Covid passport rules 'another blow' for Portsmouth's nightlife, club owner says

A CITY club owner has hit out at a decision to require Covid vaccine passports at large venues by the end of the month – calling it ‘another blow’ for the industry.

Sunday, 5th September 2021, 3:37 pm
Re-opening night of Astoria nightclub in Portsmouth after the Gov have relaxed the Covid restrictions. Pictured are revellers having fun on the night. Picture: Sam Stephenson

Vaccines minister Nadhim Zahawi this weekend confirmed the passports will be needed by the end of September – meaning unvaccinated or those with just one jab won’t be able to attend certain places and events.

Speaking to Sky he said it was the ‘right thing to do’ to ensure the whole economy remains open.

However, the owner of Astoria in the city centre, Alistair Ritchie, said government had yet to explain exactly how the system will work.

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He said: ‘We still have yet to be issued with the rules which is not helpful because the end of September isn’t far away.

‘We are disappointed our industry is being used as a bribe for young people to get vaccinated. It means less people will come out.

‘We were probably the hardest-hit industry by the pandemic and this is yet another blow.’

To gain entry to venues people who are double jabbed will be able to prove their status via the NHS app.

Mr Zahawi said: ‘We are looking at, by the end of September when everyone has had the opportunity to be fully vaccinated, for the large venues, venues that could end up causing a real spike in infections, where we need to use the certification process.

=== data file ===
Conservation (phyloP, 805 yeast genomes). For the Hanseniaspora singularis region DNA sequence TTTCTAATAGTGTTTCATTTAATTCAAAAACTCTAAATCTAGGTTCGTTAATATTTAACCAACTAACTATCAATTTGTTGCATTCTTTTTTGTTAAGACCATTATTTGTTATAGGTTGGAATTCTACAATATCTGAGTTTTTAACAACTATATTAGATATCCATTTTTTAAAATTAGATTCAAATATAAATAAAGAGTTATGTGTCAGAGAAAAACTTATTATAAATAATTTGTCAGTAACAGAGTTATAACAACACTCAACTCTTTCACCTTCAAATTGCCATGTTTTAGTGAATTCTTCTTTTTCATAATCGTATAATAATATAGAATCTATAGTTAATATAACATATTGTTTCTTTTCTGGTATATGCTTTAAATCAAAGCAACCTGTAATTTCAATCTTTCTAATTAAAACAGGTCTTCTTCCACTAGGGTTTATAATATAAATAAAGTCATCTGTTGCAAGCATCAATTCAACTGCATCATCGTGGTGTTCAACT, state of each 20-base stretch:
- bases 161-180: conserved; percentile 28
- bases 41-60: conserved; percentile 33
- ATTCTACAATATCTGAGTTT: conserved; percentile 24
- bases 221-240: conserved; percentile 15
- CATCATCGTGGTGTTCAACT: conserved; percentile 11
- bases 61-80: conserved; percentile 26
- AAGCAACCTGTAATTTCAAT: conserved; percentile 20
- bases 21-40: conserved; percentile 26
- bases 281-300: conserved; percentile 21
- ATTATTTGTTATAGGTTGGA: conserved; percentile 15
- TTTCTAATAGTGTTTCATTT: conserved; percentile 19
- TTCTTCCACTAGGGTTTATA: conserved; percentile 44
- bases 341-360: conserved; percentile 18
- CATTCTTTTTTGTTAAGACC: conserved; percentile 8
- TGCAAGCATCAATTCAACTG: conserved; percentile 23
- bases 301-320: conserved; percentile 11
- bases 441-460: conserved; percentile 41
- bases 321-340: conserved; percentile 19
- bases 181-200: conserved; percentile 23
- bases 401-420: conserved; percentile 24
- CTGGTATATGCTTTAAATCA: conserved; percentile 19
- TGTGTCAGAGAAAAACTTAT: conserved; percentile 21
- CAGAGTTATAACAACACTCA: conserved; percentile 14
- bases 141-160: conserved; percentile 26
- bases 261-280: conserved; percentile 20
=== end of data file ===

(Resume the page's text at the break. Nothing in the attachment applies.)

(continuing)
‘If you look at what the FA have done, they’ve done so brilliantly in terms of checking vaccine status to reopen football.

‘That is the sort of right thing to do and we are absolutely on track to continue to make sure that we do that.

‘There’s a reason for that … the reason being is that, I, as does the prime minister, want to make sure the whole economy remains open.

‘The worst thing we can do for those venues is to have a sort of open-shut-open-shut strategy because we see infection rates rise because of the close interaction of people, that’s how the virus spreads, if people are in close spaces in large numbers we see spikes appearing.

‘The best thing to do then is to work with the industry to make sure that they can open safely and sustainably in the long term, and the best way to do that is to check vaccine status.’

Government figures show as of September 3, 130,096 people in Portsmouth had both jabs – or 66.9 per cent of those eligible.